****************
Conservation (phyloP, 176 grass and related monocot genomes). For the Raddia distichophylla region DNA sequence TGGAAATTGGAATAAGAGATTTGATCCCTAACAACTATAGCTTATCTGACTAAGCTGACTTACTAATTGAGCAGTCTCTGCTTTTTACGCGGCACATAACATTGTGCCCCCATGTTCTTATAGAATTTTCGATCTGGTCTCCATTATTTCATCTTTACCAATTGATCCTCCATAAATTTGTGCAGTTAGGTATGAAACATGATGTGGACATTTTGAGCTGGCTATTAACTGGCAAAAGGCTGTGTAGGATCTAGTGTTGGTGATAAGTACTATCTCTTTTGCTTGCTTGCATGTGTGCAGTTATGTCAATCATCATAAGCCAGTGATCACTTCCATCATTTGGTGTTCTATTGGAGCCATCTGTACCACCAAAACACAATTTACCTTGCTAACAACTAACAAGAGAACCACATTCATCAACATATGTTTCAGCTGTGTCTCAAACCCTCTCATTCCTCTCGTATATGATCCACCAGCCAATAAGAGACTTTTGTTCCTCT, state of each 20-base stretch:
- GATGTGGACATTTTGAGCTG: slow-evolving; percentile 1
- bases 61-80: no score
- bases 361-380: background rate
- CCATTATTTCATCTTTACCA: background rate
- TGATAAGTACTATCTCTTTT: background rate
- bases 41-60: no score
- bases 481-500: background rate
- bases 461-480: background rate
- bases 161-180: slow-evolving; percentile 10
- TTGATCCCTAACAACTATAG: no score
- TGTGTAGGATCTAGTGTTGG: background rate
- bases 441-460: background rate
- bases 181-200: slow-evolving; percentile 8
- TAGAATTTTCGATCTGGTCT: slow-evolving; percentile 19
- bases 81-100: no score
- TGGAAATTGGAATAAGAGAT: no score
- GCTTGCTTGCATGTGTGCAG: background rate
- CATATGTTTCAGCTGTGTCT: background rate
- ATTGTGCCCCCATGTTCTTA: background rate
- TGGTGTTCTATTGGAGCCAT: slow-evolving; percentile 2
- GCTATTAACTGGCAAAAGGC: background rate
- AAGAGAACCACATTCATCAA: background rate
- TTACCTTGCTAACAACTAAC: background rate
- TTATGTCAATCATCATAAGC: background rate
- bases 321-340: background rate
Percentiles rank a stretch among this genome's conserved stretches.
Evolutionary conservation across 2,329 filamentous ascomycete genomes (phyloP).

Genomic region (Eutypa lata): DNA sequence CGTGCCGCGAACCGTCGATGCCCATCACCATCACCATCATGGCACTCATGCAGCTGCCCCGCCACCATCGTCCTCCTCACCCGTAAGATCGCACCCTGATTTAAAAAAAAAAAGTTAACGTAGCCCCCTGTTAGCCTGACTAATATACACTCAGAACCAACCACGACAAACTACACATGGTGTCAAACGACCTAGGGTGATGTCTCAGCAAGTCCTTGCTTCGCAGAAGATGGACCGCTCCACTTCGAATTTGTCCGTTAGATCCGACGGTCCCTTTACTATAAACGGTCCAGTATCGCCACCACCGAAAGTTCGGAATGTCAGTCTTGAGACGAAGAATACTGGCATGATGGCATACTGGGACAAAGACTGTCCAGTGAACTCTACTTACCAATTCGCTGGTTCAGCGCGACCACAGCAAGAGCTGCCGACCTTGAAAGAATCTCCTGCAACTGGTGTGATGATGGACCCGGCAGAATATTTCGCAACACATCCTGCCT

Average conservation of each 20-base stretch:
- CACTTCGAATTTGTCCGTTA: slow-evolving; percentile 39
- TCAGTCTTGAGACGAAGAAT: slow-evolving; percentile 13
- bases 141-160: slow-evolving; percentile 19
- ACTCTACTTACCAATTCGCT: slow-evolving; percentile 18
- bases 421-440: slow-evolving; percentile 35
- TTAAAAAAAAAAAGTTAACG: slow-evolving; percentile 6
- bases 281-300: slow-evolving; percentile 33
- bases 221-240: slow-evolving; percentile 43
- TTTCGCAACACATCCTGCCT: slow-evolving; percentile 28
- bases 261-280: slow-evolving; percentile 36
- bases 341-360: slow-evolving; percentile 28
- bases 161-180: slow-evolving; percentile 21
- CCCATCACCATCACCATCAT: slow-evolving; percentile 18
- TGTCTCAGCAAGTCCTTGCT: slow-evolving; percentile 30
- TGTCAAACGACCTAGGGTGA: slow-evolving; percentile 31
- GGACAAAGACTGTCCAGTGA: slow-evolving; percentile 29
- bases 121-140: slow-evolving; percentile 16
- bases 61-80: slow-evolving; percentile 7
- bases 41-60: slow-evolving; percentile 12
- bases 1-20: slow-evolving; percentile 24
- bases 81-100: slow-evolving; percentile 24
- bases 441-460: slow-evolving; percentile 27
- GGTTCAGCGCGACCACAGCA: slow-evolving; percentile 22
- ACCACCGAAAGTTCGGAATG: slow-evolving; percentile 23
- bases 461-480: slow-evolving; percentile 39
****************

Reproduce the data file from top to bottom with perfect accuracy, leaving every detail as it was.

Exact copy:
Conservation (phyloP, 176 grass and related monocot genomes). For the Raddia distichophylla region DNA sequence TGGAAATTGGAATAAGAGATTTGATCCCTAACAACTATAGCTTATCTGACTAAGCTGACTTACTAATTGAGCAGTCTCTGCTTTTTACGCGGCACATAACATTGTGCCCCCATGTTCTTATAGAATTTTCGATCTGGTCTCCATTATTTCATCTTTACCAATTGATCCTCCATAAATTTGTGCAGTTAGGTATGAAACATGATGTGGACATTTTGAGCTGGCTATTAACTGGCAAAAGGCTGTGTAGGATCTAGTGTTGGTGATAAGTACTATCTCTTTTGCTTGCTTGCATGTGTGCAGTTATGTCAATCATCATAAGCCAGTGATCACTTCCATCATTTGGTGTTCTATTGGAGCCATCTGTACCACCAAAACACAATTTACCTTGCTAACAACTAACAAGAGAACCACATTCATCAACATATGTTTCAGCTGTGTCTCAAACCCTCTCATTCCTCTCGTATATGATCCACCAGCCAATAAGAGACTTTTGTTCCTCT, state of each 20-base stretch:
- GATGTGGACATTTTGAGCTG: slow-evolving; percentile 1
- bases 61-80: no score
- bases 361-380: background rate
- CCATTATTTCATCTTTACCA: background rate
- TGATAAGTACTATCTCTTTT: background rate
- bases 41-60: no score
- bases 481-500: background rate
- bases 461-480: background rate
- bases 161-180: slow-evolving; percentile 10
- TTGATCCCTAACAACTATAG: no score
- TGTGTAGGATCTAGTGTTGG: background rate
- bases 441-460: background rate
- bases 181-200: slow-evolving; percentile 8
- TAGAATTTTCGATCTGGTCT: slow-evolving; percentile 19
- bases 81-100: no score
- TGGAAATTGGAATAAGAGAT: no score
- GCTTGCTTGCATGTGTGCAG: background rate
- CATATGTTTCAGCTGTGTCT: background rate
- ATTGTGCCCCCATGTTCTTA: background rate
- TGGTGTTCTATTGGAGCCAT: slow-evolving; percentile 2
- GCTATTAACTGGCAAAAGGC: background rate
- AAGAGAACCACATTCATCAA: background rate
- TTACCTTGCTAACAACTAAC: background rate
- TTATGTCAATCATCATAAGC: background rate
- bases 321-340: background rate
Percentiles rank a stretch among this genome's conserved stretches.
Evolutionary conservation across 2,329 filamentous ascomycete genomes (phyloP).

Genomic region (Eutypa lata): DNA sequence CGTGCCGCGAACCGTCGATGCCCATCACCATCACCATCATGGCACTCATGCAGCTGCCCCGCCACCATCGTCCTCCTCACCCGTAAGATCGCACCCTGATTTAAAAAAAAAAAGTTAACGTAGCCCCCTGTTAGCCTGACTAATATACACTCAGAACCAACCACGACAAACTACACATGGTGTCAAACGACCTAGGGTGATGTCTCAGCAAGTCCTTGCTTCGCAGAAGATGGACCGCTCCACTTCGAATTTGTCCGTTAGATCCGACGGTCCCTTTACTATAAACGGTCCAGTATCGCCACCACCGAAAGTTCGGAATGTCAGTCTTGAGACGAAGAATACTGGCATGATGGCATACTGGGACAAAGACTGTCCAGTGAACTCTACTTACCAATTCGCTGGTTCAGCGCGACCACAGCAAGAGCTGCCGACCTTGAAAGAATCTCCTGCAACTGGTGTGATGATGGACCCGGCAGAATATTTCGCAACACATCCTGCCT

Average conservation of each 20-base stretch:
- CACTTCGAATTTGTCCGTTA: slow-evolving; percentile 39
- TCAGTCTTGAGACGAAGAAT: slow-evolving; percentile 13
- bases 141-160: slow-evolving; percentile 19
- ACTCTACTTACCAATTCGCT: slow-evolving; percentile 18
- bases 421-440: slow-evolving; percentile 35
- TTAAAAAAAAAAAGTTAACG: slow-evolving; percentile 6
- bases 281-300: slow-evolving; percentile 33
- bases 221-240: slow-evolving; percentile 43
- TTTCGCAACACATCCTGCCT: slow-evolving; percentile 28
- bases 261-280: slow-evolving; percentile 36
- bases 341-360: slow-evolving; percentile 28
- bases 161-180: slow-evolving; percentile 21
- CCCATCACCATCACCATCAT: slow-evolving; percentile 18
- TGTCTCAGCAAGTCCTTGCT: slow-evolving; percentile 30
- TGTCAAACGACCTAGGGTGA: slow-evolving; percentile 31
- GGACAAAGACTGTCCAGTGA: slow-evolving; percentile 29
- bases 121-140: slow-evolving; percentile 16
- bases 61-80: slow-evolving; percentile 7
- bases 41-60: slow-evolving; percentile 12
- bases 1-20: slow-evolving; percentile 24
- bases 81-100: slow-evolving; percentile 24
- bases 441-460: slow-evolving; percentile 27
- GGTTCAGCGCGACCACAGCA: slow-evolving; percentile 22
- ACCACCGAAAGTTCGGAATG: slow-evolving; percentile 23
- bases 461-480: slow-evolving; percentile 39